The most famous racecar driving program in the world is probably the The Skip Barber School. In 1975 they started training drivers in Formula Ford style cars which later became codified as the Skip Barber Formula 2000 (aka SBF2000 or “Skippy”). The cars are not very powerful, have hard tires, and minimal aero. This makes them excellent training cars that provide a direct interface between the driver, car, and track. Although the Skip Barber School operated out of several locations, it originated at Lime Rock Park, and the combination of the SBF2000 and Lime Rock Park is an absolute classic for driver education. What’s true in the real world is often true in the sim world, and one of the best ways to develop your sim racing skills is in the Skippy at LRP.
There are several simulators that offer this combination, including my favorite hardcore trio of Assetto Corsa, iRacing, and rFactor 2. Let’s take a quick look at each package as a virtual trainer.
- Available on Steam for $20 or as little as $5 when it goes on sale
- Official DLC (downloadable content) is cheap
- Huge amount of community-created DLC cars and tracks, most of which are free
- Supports Race Studio Analysis, Track Attack, MoTec i2, and others for telemetry analysis
- The Russell Alexis Formula Ford Mk 14 is an even better model than the Skip Barber F2000 (I think)
- You can modify the grip level of the track to simulate rain, for example
- Community-built DLC is highly variable in quality (Lime Rock is good)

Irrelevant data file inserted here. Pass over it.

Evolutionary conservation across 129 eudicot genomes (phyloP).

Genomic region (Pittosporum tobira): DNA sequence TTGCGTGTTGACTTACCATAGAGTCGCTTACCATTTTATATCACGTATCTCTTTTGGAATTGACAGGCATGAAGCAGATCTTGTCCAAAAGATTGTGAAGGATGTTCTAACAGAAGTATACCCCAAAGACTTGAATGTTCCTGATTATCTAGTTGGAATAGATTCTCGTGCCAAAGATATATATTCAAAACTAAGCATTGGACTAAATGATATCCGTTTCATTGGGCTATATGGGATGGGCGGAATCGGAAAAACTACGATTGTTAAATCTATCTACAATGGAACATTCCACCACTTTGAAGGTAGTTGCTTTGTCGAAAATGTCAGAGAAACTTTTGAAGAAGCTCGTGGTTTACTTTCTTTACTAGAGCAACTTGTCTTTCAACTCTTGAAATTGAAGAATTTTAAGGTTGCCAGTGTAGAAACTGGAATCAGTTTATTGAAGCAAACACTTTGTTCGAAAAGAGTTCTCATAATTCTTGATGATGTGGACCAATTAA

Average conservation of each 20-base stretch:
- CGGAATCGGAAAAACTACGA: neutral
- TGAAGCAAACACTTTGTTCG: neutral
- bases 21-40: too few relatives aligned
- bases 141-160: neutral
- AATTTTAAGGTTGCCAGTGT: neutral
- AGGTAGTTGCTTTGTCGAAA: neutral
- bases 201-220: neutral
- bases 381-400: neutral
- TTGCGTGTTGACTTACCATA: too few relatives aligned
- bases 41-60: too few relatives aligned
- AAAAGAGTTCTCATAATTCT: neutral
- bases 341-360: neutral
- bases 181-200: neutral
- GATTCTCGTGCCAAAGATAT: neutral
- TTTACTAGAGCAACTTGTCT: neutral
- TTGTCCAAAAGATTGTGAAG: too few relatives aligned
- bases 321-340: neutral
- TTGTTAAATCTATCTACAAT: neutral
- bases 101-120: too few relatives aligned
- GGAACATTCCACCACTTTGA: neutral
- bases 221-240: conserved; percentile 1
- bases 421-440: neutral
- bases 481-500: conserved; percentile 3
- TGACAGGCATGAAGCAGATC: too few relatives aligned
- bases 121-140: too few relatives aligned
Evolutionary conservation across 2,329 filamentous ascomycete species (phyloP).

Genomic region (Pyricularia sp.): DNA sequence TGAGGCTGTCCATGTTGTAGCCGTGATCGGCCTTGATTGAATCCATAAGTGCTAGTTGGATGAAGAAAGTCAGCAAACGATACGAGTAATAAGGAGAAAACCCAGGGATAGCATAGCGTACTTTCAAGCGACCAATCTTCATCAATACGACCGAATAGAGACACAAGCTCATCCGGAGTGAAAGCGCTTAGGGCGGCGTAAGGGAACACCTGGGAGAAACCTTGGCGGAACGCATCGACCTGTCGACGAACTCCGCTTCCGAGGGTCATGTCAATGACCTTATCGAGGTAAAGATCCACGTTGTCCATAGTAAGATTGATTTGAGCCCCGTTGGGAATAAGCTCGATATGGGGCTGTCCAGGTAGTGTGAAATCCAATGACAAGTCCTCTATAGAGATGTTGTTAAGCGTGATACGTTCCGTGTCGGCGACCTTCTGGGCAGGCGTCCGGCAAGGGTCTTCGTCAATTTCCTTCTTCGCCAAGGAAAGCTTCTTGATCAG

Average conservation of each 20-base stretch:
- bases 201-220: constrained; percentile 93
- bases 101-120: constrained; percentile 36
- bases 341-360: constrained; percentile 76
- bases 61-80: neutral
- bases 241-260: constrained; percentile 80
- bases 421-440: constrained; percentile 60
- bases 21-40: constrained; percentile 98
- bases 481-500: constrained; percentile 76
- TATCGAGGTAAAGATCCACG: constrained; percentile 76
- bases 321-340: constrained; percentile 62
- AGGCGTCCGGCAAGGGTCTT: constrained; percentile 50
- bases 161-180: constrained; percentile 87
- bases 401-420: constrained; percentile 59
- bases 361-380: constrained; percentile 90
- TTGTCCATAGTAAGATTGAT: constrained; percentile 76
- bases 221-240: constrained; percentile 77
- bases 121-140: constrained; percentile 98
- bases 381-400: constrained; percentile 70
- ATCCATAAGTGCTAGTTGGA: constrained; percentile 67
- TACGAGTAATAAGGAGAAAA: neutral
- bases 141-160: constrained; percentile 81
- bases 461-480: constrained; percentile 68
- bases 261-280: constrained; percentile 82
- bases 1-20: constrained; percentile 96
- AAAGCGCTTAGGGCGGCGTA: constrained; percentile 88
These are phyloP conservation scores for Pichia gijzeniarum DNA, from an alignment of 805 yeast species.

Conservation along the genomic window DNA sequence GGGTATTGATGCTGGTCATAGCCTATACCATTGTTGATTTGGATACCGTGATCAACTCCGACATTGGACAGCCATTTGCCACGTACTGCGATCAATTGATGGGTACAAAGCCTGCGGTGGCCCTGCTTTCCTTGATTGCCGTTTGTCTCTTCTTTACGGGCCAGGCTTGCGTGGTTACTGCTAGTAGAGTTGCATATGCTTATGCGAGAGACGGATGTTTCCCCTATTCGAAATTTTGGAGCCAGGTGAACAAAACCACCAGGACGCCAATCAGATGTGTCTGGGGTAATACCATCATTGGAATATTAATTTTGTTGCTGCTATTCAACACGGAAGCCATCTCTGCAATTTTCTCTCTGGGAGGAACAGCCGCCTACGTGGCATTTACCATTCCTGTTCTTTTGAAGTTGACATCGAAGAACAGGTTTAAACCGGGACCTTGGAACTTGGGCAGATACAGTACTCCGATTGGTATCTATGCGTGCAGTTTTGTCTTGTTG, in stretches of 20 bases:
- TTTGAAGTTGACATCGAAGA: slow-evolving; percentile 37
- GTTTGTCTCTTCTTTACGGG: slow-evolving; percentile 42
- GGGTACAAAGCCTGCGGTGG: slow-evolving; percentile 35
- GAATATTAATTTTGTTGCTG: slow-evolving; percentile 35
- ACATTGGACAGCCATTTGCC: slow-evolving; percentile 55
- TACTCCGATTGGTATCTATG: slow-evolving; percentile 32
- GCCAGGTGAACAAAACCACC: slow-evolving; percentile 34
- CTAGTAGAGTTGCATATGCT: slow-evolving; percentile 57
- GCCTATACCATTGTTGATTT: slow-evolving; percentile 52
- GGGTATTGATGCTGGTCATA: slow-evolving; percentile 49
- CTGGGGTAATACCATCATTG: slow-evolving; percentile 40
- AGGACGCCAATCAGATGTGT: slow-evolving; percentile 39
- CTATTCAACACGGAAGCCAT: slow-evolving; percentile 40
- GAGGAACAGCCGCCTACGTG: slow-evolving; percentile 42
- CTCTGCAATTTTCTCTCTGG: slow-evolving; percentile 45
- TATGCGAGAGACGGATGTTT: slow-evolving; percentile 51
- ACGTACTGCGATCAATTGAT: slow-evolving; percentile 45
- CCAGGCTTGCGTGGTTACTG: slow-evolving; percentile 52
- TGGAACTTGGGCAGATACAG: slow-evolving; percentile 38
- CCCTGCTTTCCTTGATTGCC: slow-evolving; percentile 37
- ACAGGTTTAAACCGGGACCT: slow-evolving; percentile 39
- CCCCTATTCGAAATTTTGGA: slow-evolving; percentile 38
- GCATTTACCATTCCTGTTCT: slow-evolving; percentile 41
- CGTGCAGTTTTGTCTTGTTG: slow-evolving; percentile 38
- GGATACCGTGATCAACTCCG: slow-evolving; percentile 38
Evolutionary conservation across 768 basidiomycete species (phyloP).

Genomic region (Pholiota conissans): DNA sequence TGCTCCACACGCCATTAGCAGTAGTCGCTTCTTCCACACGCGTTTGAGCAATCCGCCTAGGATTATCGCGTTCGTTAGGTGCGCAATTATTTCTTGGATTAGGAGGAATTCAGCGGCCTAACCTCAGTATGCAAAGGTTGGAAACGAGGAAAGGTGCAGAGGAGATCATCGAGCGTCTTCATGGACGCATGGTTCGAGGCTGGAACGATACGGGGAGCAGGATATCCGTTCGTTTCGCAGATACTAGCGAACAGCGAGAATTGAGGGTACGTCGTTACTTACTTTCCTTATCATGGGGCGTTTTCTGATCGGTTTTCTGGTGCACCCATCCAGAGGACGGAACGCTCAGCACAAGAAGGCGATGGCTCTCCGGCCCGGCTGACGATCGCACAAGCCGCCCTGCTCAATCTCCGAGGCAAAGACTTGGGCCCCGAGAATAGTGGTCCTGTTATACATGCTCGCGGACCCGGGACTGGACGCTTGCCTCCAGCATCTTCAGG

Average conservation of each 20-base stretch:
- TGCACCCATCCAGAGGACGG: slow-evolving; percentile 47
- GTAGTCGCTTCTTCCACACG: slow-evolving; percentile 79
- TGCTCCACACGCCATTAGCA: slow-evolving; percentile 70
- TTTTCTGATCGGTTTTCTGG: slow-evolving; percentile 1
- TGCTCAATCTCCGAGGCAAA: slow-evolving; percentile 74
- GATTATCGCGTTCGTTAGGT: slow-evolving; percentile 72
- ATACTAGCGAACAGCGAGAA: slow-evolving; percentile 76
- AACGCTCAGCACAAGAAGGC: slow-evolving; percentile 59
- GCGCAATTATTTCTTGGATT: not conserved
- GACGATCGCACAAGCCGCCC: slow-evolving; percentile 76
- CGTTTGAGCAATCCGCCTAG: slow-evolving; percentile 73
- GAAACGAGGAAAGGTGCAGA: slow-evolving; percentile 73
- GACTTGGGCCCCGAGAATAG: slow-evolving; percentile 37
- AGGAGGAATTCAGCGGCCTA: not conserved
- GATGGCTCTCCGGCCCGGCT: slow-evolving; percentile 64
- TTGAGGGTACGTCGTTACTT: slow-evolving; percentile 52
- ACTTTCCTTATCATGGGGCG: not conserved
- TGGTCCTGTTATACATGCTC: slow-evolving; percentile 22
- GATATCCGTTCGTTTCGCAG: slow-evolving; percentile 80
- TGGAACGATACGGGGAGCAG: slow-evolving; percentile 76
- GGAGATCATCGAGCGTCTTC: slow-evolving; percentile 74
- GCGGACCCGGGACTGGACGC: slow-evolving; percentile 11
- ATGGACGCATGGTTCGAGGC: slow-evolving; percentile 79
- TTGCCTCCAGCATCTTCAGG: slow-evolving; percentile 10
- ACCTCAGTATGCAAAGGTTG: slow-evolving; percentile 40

- There is no way to automatically keep your DLC up to date, so you’ll have to manually search for updates
- Both the Skippy and Lime Rock were just updated in December 2019
- All tracks are laser scanned
- Best match-making if you want competitive racing
- Supports MoTec i2, Track Attack, iSpeed, and more for telemetry analysis
- iSpeed has a huge database of telemetry data, which is useful for comparing your laps to others
- Costs $12 for each additional car and track
- Costs $12 per month
- The SB model has way too much grip
- Available on Steam for $32 and much less when it goes on sale
- Growing amount of community DLC that is easily installed and kept up to date in the Steam Workshop
- Supports MoTec i2 for telemetry analysis
- SBF2000 model is the best model of any car in any game
- Some good DLC is not in the Steam Workshop
- Not as many cars and tracks as Assetto Corsa
- Least popular for online racing
Comparing the SB2000s
If I’m going to sit down for a serious sim training session, my first thought is rFactor 2. The Skippy feels perfect. Every input has an effect on the handling no matter how subtle. I wish every car in every sim had this feel, but they don’t. Some cars are totally broken. Some sims are totally broken. The rF2 Skippy is the best that sim racing has to offer.
The Assetto Corsa Skippy isn’t quite as wonderful as the one in rF2, but it’s still pretty good. However, my favorite trainer in AC is actually the Russell Alexis Mk 14 Formula Ford. It’s a free download, but you can PayPal the author to say thanks (I gave him $10).
I was really excited when I heard that both the Skippy and Lime Rock would be updated in the latest build of iRacing. That excitement didn’t last long. iRacing force feedback offers very little feel compared to AC and rF2. Also, the car grips way too much and there isn’t a way to turn that down far enough to make the car a good trainer. Overall, it’s a real disappointment, and I can’t recommend it.